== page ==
On December 1, 2017, MPHA submitted the following letter to the Minneapolis Heritage Preservation Commission in response to a suggested nomination for our Glendale Townhomes property. MPHA does not endorse or authorize such a measure.
To the Planning Manager and Members of the Commission:
The Minneapolis Public Housing Authority (MPHA) owns and manages Glendale Townhomes, a development of 184 units of family public housing in the Prospect Park neighborhood. MPHA has been asked to submit a letter authorizing an application for Glendale to receive historic preservation designation. MPHA treasures our 65-year history of providing essential housing to low-income families at Glendale. It is for this reason that our agency cannot authorize or support a historic designation that would in any way limit Glendale’s capacity to serve this vital role in the future.
Such a designation faces fundamental legal barriers. MPHA cannot authorize any designation that acts as an encumbrance upon the property without risking a breach of our contractual agreements with HUD. Both the Declaration of Trust (whereby the property is held by MPHA in trust for HUD) as well as the Annual Contributions Contract (whereby HUD agrees to provide MPHA with housing subsidies) specifically prohibit MPHA from encumbering the property or any portion of it. To authorize or permit a historical designation exposes MPHA to legal risks related to our obligations under these contracts. While MPHA is pursuing a long-term initiative to replace the Declaration of Trust with a more modern format, this does not alter the inherent problem with placing local restrictions on essentially federal property.
Beyond these legal issues, we are concerned that historic designation would inhibit our ability to improve this aging, outdated housing—much to the detriment of the extremely low-income families who live there. Glendale is MPHA’s oldest major property, with more than $15 million in capital needs (plumbing, sewer, electrical, roofing) that vastly exceed the available federal funding. Glendale’s buildings and grounds, designed in 1952, need modernization to suit the families of today: dining rooms, first-floor bathrooms, accessibility for the disabled, a better community layout that maximizes green space and interfaces well with the neighborhood around it. The families at Glendale should not be frozen in time; they deserve the chance to help design modern homes that work well for them. Given the severe shortage of affordable housing in Minneapolis, MPHA must also explore the potential to create additional homes for families at Glendale, in addition to the 184 families we serve today.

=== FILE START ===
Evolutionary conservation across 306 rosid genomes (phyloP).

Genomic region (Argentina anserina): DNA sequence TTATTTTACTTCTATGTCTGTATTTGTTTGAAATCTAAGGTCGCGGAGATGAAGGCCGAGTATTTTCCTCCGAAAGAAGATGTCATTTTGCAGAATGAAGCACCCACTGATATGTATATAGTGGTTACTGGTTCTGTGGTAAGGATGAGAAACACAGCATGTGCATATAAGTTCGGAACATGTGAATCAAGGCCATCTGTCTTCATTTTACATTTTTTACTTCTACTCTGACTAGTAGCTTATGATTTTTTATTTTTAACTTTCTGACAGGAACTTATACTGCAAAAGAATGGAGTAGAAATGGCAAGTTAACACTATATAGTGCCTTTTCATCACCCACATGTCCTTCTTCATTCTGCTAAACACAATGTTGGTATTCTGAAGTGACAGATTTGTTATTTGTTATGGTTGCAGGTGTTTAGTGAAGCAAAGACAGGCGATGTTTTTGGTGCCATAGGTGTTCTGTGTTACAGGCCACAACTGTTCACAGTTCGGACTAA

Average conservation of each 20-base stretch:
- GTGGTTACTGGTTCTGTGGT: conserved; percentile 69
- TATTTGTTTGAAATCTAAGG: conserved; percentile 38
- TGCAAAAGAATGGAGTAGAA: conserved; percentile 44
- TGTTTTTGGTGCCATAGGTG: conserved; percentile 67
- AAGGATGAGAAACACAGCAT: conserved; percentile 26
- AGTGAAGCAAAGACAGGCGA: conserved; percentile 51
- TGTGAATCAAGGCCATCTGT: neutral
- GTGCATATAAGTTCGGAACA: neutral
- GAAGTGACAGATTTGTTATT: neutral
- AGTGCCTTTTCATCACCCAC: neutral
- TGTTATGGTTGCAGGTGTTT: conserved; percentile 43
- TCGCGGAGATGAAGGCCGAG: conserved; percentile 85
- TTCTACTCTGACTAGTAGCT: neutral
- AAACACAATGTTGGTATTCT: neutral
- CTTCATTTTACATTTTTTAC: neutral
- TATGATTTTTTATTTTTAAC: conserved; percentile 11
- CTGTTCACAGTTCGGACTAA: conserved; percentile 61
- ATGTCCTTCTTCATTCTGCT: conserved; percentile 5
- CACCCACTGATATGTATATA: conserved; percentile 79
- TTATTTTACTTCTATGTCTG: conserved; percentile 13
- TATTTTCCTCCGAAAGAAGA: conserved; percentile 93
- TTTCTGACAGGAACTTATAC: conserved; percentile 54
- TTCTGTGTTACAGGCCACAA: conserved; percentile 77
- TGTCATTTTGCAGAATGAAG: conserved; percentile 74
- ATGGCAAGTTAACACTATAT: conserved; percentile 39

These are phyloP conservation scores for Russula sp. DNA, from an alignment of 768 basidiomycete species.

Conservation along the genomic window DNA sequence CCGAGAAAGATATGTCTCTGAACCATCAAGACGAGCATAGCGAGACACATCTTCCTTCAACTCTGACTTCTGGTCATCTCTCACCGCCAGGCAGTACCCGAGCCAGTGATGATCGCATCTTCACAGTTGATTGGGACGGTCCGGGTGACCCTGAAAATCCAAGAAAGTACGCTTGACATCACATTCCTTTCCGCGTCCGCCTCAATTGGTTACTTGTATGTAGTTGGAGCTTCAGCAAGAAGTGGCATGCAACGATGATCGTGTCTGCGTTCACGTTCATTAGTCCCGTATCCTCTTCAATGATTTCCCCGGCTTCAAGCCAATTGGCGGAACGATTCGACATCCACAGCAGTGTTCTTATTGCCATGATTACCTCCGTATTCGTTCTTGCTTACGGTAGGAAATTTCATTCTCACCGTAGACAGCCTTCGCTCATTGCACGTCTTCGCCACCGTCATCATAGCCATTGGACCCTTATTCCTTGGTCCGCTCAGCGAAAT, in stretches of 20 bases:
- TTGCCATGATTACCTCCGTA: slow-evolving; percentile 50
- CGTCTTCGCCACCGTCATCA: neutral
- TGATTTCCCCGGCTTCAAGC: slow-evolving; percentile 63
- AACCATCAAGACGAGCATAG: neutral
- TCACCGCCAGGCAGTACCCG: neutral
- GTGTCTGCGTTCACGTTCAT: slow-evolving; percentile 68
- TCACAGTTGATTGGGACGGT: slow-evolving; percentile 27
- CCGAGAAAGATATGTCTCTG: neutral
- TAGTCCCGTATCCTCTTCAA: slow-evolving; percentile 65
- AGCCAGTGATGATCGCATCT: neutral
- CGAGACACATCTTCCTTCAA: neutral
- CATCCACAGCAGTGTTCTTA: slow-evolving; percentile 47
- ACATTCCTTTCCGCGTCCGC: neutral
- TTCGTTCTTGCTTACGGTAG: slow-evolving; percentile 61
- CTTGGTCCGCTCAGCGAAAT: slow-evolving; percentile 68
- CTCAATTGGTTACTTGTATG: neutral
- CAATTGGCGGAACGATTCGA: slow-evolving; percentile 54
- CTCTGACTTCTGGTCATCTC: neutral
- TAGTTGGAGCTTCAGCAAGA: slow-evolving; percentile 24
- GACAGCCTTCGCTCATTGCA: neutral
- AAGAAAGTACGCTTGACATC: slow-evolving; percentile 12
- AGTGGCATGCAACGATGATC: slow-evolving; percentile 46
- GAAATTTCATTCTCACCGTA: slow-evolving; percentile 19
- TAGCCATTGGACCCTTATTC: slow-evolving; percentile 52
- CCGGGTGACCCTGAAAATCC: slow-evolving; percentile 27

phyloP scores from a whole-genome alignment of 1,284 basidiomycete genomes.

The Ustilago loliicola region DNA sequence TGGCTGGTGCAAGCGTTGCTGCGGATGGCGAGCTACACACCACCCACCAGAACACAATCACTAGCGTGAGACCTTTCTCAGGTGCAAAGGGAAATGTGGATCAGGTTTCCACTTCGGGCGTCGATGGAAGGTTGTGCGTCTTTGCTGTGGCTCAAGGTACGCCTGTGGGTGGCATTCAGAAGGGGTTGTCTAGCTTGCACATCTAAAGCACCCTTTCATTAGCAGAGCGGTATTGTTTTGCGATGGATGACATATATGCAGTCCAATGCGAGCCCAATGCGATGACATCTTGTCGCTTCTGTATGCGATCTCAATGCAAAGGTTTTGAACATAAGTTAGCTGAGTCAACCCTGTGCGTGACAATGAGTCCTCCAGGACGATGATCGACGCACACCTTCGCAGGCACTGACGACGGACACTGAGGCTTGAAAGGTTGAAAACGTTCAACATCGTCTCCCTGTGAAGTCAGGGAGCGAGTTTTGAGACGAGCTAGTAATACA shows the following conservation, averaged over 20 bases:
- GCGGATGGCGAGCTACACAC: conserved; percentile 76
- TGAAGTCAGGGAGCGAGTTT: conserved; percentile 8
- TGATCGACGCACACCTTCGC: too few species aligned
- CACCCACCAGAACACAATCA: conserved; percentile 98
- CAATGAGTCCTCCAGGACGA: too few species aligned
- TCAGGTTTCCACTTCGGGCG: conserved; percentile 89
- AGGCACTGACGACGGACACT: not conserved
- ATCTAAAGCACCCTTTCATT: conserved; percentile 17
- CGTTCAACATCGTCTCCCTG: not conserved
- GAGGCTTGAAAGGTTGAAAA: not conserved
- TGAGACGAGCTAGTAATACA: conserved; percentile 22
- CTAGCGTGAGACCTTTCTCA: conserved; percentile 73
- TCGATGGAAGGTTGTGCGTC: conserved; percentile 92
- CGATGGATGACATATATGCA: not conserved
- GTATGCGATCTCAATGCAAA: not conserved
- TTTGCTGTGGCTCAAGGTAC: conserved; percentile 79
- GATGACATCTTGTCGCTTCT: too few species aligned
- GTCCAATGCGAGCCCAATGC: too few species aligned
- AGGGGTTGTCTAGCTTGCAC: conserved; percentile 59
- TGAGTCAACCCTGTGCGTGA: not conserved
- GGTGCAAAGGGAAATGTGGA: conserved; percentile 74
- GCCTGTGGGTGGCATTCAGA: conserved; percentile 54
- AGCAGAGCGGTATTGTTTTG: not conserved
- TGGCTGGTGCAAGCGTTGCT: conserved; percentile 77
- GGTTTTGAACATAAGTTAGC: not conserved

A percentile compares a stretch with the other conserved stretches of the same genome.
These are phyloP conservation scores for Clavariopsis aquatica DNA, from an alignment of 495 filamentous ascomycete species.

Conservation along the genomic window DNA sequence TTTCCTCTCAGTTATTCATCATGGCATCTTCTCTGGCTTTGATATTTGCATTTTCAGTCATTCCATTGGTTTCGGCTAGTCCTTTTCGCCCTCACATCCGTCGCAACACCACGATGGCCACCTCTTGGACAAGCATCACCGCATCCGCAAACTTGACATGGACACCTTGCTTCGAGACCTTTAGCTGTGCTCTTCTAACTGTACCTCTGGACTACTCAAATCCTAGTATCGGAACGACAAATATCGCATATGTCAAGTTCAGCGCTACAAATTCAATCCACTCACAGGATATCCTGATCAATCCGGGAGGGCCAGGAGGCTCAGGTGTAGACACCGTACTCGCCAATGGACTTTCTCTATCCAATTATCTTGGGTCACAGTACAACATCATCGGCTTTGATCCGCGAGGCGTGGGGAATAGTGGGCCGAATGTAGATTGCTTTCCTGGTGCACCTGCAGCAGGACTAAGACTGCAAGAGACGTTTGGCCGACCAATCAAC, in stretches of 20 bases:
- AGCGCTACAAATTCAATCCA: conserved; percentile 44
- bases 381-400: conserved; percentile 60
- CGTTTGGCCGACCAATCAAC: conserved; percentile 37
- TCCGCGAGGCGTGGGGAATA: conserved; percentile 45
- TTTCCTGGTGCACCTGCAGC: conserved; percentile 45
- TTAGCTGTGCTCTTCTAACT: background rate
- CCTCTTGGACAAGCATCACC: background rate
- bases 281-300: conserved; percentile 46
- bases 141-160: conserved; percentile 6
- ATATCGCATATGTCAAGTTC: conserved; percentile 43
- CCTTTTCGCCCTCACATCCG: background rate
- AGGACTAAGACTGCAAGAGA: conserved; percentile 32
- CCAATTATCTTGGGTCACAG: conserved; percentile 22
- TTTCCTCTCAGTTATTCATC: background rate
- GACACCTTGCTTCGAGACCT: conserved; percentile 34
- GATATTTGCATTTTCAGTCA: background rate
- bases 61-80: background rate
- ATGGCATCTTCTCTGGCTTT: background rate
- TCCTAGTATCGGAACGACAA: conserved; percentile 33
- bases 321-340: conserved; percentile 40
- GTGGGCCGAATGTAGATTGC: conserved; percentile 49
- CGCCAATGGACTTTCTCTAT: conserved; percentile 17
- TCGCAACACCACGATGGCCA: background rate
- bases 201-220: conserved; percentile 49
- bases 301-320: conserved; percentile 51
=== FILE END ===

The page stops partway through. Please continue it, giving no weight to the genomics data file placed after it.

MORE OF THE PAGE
Two years ago, the Minnesota Historical Society determined that the structures at Glendale do not convey historical significance. We concur. Glendale’s value is not in its physical design but in the essential housing and community it provides. There is presently no blueprint, timeline, nor financial plan set in motion; any change would be many years away. Yet we know that Glendale must undergo redevelopment at some point in the coming years if we are to preserve this community asset. We cannot endorse any measure that might inhibit this potential.
Across our portfolio of 6,000 public housing units, MPHA welcomes the opportunity to collaborate with the City of Minneapolis in any way that moves us toward our goal of preserving and modernizing these homes. MPHA also shares the desire to celebrate the historical contributions of Glendale. Designation by the Historical Preservation Commission, however, is not the answer. We believe the best way to honor this legacy is by working together to assure Glendale provides quality family homes for decades to come, for families most in need.
Gregory P. Russ
Minneapolis Public Housing Authority